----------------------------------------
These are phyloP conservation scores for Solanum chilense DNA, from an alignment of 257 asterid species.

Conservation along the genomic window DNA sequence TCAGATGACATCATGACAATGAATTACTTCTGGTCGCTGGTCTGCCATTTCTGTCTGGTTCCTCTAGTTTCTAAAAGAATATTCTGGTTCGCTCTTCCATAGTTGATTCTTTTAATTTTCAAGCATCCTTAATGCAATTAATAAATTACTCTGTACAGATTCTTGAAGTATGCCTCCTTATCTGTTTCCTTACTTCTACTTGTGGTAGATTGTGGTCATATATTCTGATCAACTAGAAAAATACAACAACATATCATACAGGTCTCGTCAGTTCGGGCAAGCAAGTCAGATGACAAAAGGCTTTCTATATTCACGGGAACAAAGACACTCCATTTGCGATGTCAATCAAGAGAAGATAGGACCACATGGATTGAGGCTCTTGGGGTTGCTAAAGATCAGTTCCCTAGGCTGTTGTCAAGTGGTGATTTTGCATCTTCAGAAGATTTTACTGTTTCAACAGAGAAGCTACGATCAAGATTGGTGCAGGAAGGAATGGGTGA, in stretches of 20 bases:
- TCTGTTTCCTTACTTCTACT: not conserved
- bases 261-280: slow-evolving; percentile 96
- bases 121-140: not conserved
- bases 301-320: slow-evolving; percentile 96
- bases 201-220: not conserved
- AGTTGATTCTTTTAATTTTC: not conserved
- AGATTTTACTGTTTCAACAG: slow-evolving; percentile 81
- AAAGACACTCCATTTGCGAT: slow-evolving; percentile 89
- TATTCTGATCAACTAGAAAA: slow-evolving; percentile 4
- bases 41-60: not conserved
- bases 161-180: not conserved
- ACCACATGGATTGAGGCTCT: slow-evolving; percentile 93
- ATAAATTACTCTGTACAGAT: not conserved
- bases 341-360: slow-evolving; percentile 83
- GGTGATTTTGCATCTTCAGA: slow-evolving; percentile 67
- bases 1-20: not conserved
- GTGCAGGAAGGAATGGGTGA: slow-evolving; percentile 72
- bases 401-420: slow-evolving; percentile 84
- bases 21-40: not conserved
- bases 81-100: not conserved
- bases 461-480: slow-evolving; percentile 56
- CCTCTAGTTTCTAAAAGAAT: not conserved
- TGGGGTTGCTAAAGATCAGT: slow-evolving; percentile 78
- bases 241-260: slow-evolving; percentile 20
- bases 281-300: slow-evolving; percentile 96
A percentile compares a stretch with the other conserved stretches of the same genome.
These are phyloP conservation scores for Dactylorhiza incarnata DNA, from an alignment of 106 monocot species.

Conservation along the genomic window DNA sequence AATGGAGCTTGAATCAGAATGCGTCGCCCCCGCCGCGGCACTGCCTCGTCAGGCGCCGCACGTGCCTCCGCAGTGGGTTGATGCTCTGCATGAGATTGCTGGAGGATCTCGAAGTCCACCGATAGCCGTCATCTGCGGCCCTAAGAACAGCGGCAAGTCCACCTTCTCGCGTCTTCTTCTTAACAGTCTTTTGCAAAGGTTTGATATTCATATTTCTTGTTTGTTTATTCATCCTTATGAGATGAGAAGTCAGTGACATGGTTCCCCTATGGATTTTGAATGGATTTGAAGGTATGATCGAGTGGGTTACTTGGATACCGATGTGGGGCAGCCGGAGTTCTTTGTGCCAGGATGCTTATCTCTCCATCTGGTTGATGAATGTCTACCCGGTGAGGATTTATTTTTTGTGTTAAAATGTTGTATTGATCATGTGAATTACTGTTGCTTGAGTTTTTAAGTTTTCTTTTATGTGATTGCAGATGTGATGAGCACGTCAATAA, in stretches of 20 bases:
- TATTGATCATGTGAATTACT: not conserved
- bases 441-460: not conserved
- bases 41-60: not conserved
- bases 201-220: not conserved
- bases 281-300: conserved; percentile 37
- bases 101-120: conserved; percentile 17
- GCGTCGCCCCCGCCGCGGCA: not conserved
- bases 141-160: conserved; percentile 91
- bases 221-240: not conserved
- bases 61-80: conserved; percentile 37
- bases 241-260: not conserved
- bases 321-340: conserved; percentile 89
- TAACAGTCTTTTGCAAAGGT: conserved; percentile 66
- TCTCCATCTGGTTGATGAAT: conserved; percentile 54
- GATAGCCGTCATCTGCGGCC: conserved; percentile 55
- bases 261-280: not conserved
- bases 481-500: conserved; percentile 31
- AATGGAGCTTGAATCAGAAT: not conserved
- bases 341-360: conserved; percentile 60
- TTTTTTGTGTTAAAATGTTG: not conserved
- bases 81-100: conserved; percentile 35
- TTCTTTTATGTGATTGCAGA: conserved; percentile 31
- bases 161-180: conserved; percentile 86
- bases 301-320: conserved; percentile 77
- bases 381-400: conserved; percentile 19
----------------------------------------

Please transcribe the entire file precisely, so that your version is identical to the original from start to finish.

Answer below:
These are phyloP conservation scores for Solanum chilense DNA, from an alignment of 257 asterid species.

Conservation along the genomic window DNA sequence TCAGATGACATCATGACAATGAATTACTTCTGGTCGCTGGTCTGCCATTTCTGTCTGGTTCCTCTAGTTTCTAAAAGAATATTCTGGTTCGCTCTTCCATAGTTGATTCTTTTAATTTTCAAGCATCCTTAATGCAATTAATAAATTACTCTGTACAGATTCTTGAAGTATGCCTCCTTATCTGTTTCCTTACTTCTACTTGTGGTAGATTGTGGTCATATATTCTGATCAACTAGAAAAATACAACAACATATCATACAGGTCTCGTCAGTTCGGGCAAGCAAGTCAGATGACAAAAGGCTTTCTATATTCACGGGAACAAAGACACTCCATTTGCGATGTCAATCAAGAGAAGATAGGACCACATGGATTGAGGCTCTTGGGGTTGCTAAAGATCAGTTCCCTAGGCTGTTGTCAAGTGGTGATTTTGCATCTTCAGAAGATTTTACTGTTTCAACAGAGAAGCTACGATCAAGATTGGTGCAGGAAGGAATGGGTGA, in stretches of 20 bases:
- TCTGTTTCCTTACTTCTACT: not conserved
- bases 261-280: slow-evolving; percentile 96
- bases 121-140: not conserved
- bases 301-320: slow-evolving; percentile 96
- bases 201-220: not conserved
- AGTTGATTCTTTTAATTTTC: not conserved
- AGATTTTACTGTTTCAACAG: slow-evolving; percentile 81
- AAAGACACTCCATTTGCGAT: slow-evolving; percentile 89
- TATTCTGATCAACTAGAAAA: slow-evolving; percentile 4
- bases 41-60: not conserved
- bases 161-180: not conserved
- ACCACATGGATTGAGGCTCT: slow-evolving; percentile 93
- ATAAATTACTCTGTACAGAT: not conserved
- bases 341-360: slow-evolving; percentile 83
- GGTGATTTTGCATCTTCAGA: slow-evolving; percentile 67
- bases 1-20: not conserved
- GTGCAGGAAGGAATGGGTGA: slow-evolving; percentile 72
- bases 401-420: slow-evolving; percentile 84
- bases 21-40: not conserved
- bases 81-100: not conserved
- bases 461-480: slow-evolving; percentile 56
- CCTCTAGTTTCTAAAAGAAT: not conserved
- TGGGGTTGCTAAAGATCAGT: slow-evolving; percentile 78
- bases 241-260: slow-evolving; percentile 20
- bases 281-300: slow-evolving; percentile 96
A percentile compares a stretch with the other conserved stretches of the same genome.
These are phyloP conservation scores for Dactylorhiza incarnata DNA, from an alignment of 106 monocot species.

Conservation along the genomic window DNA sequence AATGGAGCTTGAATCAGAATGCGTCGCCCCCGCCGCGGCACTGCCTCGTCAGGCGCCGCACGTGCCTCCGCAGTGGGTTGATGCTCTGCATGAGATTGCTGGAGGATCTCGAAGTCCACCGATAGCCGTCATCTGCGGCCCTAAGAACAGCGGCAAGTCCACCTTCTCGCGTCTTCTTCTTAACAGTCTTTTGCAAAGGTTTGATATTCATATTTCTTGTTTGTTTATTCATCCTTATGAGATGAGAAGTCAGTGACATGGTTCCCCTATGGATTTTGAATGGATTTGAAGGTATGATCGAGTGGGTTACTTGGATACCGATGTGGGGCAGCCGGAGTTCTTTGTGCCAGGATGCTTATCTCTCCATCTGGTTGATGAATGTCTACCCGGTGAGGATTTATTTTTTGTGTTAAAATGTTGTATTGATCATGTGAATTACTGTTGCTTGAGTTTTTAAGTTTTCTTTTATGTGATTGCAGATGTGATGAGCACGTCAATAA, in stretches of 20 bases:
- TATTGATCATGTGAATTACT: not conserved
- bases 441-460: not conserved
- bases 41-60: not conserved
- bases 201-220: not conserved
- bases 281-300: conserved; percentile 37
- bases 101-120: conserved; percentile 17
- GCGTCGCCCCCGCCGCGGCA: not conserved
- bases 141-160: conserved; percentile 91
- bases 221-240: not conserved
- bases 61-80: conserved; percentile 37
- bases 241-260: not conserved
- bases 321-340: conserved; percentile 89
- TAACAGTCTTTTGCAAAGGT: conserved; percentile 66
- TCTCCATCTGGTTGATGAAT: conserved; percentile 54
- GATAGCCGTCATCTGCGGCC: conserved; percentile 55
- bases 261-280: not conserved
- bases 481-500: conserved; percentile 31
- AATGGAGCTTGAATCAGAAT: not conserved
- bases 341-360: conserved; percentile 60
- TTTTTTGTGTTAAAATGTTG: not conserved
- bases 81-100: conserved; percentile 35
- TTCTTTTATGTGATTGCAGA: conserved; percentile 31
- bases 161-180: conserved; percentile 86
- bases 301-320: conserved; percentile 77
- bases 381-400: conserved; percentile 19